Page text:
Dargan: Regulatory reporting under AIFMD requires significant development and needs to be in place. The work we have done on Form PF in the US has helped because we are able to build off that capability to provide AIFMD regulatory reporting services.
Wise: I agree with Keith because some of the little guys are taking a wait-and-see approach, rightly or wrongly. We launched the trade repository, Regis-TR, this year for the reporting of derivatives trades as required by the European Market Infrastructure Regulation. And even though everybody had ages to get the work done, everybody was waiting to see what all the others would do. And I see exactly the same thing happening with the AIFMD.
Hughes: I actually think we’re in the eye of a storm with AIFMD. We’re over the theory and into the practice now and this is putting a lot of pressure on service providers as a whole to bring their products to market. But unfortunately we are just weeks away from going live as an industry and there are still issues around naming conventions, the holding and segregation of assets and a delegation model versus a true custody model. The work has been done to deliver the products but how each individual manager or prime broker interprets the directive is likely to vary and that makes things more difficult.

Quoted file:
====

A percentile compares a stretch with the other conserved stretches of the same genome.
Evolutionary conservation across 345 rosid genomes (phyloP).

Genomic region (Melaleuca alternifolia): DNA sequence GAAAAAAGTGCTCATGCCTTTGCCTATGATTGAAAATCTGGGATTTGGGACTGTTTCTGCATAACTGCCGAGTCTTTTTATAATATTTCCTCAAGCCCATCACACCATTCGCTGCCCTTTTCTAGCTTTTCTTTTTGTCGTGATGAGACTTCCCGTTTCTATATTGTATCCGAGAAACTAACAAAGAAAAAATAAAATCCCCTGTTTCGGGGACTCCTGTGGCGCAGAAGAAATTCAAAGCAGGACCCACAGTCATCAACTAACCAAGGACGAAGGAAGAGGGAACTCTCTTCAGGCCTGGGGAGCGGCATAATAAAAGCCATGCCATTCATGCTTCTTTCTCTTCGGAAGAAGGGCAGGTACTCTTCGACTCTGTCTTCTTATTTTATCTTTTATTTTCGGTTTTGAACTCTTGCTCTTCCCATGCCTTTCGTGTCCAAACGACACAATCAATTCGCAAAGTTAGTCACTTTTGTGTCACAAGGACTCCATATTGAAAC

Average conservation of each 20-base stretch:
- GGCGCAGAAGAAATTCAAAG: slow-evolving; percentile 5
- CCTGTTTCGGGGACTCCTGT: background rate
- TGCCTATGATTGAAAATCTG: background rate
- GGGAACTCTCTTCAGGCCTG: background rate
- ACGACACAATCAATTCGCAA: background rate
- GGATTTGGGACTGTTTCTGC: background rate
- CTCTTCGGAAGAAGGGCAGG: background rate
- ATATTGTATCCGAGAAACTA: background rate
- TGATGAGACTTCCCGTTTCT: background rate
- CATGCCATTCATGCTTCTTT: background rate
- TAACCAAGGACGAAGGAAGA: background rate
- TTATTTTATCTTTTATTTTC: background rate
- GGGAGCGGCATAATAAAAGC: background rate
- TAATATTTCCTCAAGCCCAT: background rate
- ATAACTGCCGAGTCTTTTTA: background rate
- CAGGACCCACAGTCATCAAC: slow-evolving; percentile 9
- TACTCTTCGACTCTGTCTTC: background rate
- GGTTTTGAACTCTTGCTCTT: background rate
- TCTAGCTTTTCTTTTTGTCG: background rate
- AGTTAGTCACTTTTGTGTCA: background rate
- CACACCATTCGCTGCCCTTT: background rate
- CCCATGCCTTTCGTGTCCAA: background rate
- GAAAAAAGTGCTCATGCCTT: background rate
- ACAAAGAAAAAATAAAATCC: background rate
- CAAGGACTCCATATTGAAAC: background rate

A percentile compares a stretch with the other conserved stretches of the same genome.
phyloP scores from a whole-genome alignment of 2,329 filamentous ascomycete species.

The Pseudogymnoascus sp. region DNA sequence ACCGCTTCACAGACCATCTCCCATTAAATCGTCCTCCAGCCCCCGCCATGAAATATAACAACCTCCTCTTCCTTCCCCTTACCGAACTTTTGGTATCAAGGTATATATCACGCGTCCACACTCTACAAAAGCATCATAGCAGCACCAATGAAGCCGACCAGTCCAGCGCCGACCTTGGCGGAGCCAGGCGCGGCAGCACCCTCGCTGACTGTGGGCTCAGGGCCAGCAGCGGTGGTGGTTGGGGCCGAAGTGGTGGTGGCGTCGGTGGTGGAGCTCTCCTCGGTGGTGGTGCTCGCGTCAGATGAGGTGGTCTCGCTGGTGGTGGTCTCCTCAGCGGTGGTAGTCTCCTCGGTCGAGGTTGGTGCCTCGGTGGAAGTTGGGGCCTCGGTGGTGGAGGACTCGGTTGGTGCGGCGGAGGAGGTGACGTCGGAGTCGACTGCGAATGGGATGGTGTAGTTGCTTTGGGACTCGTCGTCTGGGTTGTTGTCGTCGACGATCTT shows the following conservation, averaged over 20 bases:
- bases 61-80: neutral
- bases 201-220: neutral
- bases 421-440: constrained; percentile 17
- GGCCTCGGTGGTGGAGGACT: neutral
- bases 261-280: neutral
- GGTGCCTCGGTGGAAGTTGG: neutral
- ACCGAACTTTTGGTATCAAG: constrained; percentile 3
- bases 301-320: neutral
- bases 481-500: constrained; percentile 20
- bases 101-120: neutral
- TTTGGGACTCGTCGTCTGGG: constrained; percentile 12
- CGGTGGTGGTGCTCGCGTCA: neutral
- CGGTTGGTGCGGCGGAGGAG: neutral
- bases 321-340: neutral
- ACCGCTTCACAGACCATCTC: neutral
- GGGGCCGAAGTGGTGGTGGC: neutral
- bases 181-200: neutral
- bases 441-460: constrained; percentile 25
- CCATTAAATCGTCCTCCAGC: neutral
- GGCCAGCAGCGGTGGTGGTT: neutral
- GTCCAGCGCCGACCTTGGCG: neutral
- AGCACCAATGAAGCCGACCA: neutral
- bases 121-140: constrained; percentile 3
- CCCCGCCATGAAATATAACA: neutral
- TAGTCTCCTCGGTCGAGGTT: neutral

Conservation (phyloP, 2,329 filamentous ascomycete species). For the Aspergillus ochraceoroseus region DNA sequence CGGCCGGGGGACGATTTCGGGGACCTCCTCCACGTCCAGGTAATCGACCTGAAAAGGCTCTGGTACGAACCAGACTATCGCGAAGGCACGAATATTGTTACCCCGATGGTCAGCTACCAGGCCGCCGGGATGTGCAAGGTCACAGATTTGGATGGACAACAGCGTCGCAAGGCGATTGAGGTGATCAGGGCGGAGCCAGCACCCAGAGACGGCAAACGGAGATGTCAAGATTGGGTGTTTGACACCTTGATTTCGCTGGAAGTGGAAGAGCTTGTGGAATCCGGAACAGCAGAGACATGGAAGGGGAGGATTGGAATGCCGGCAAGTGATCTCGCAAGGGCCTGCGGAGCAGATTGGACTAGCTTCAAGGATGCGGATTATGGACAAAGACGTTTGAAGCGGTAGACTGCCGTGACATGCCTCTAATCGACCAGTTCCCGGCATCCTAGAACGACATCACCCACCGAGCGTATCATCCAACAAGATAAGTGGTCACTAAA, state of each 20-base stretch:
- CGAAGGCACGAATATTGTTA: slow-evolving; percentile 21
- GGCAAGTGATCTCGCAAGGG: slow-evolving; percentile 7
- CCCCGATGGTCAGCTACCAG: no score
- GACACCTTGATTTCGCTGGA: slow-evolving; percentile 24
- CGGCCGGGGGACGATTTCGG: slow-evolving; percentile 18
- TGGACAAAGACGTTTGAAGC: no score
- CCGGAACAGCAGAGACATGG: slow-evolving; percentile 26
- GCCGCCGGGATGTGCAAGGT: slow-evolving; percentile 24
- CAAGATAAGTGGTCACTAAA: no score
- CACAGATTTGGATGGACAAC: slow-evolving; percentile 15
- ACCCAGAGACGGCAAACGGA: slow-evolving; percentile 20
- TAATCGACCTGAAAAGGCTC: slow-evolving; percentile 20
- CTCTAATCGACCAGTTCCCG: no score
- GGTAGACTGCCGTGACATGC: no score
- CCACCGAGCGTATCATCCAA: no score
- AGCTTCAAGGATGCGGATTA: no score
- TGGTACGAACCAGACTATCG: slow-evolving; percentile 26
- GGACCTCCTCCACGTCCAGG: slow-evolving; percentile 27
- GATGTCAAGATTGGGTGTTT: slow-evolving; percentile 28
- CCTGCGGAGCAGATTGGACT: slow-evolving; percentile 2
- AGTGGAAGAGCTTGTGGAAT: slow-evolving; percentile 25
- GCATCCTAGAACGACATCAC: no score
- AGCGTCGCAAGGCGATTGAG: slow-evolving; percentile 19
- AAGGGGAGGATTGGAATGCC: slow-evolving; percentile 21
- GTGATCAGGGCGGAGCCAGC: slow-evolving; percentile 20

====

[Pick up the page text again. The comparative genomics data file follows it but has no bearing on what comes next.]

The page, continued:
Dunne: The prime broker community is giving its views on where it stands on contractual discharge or indemnities. There has been a lot of effort and negotiation taking place in recent times to ensure that opinions are clarified and crystallised.
McClean: The impact that it’s had in Ireland, in our business has been enormous. And the opportunity it affords our whole industry is huge. We can bundle offerings and develop capability modules. The offering starts with cleaner and better data in a controlled environment and ends up in modules of capabilities which are bundled to the tailored demands of our clients.
Funds Europe: Can AIFMD be profitable for asset servicers?
McClean: It is about reducing and controlling cost as well as generating revenues. A cost-efficient scalable global framework is the essential starting point from there we introduce clients to the platform and build sustainable additional services, including front middle and back office. By bundling those capabilities we generate additional revenues and provide better client services. AIFM reporting is a must have. Clients, recently, are also interested in our depo-lite, front office, Swiss representation services and manco offerings.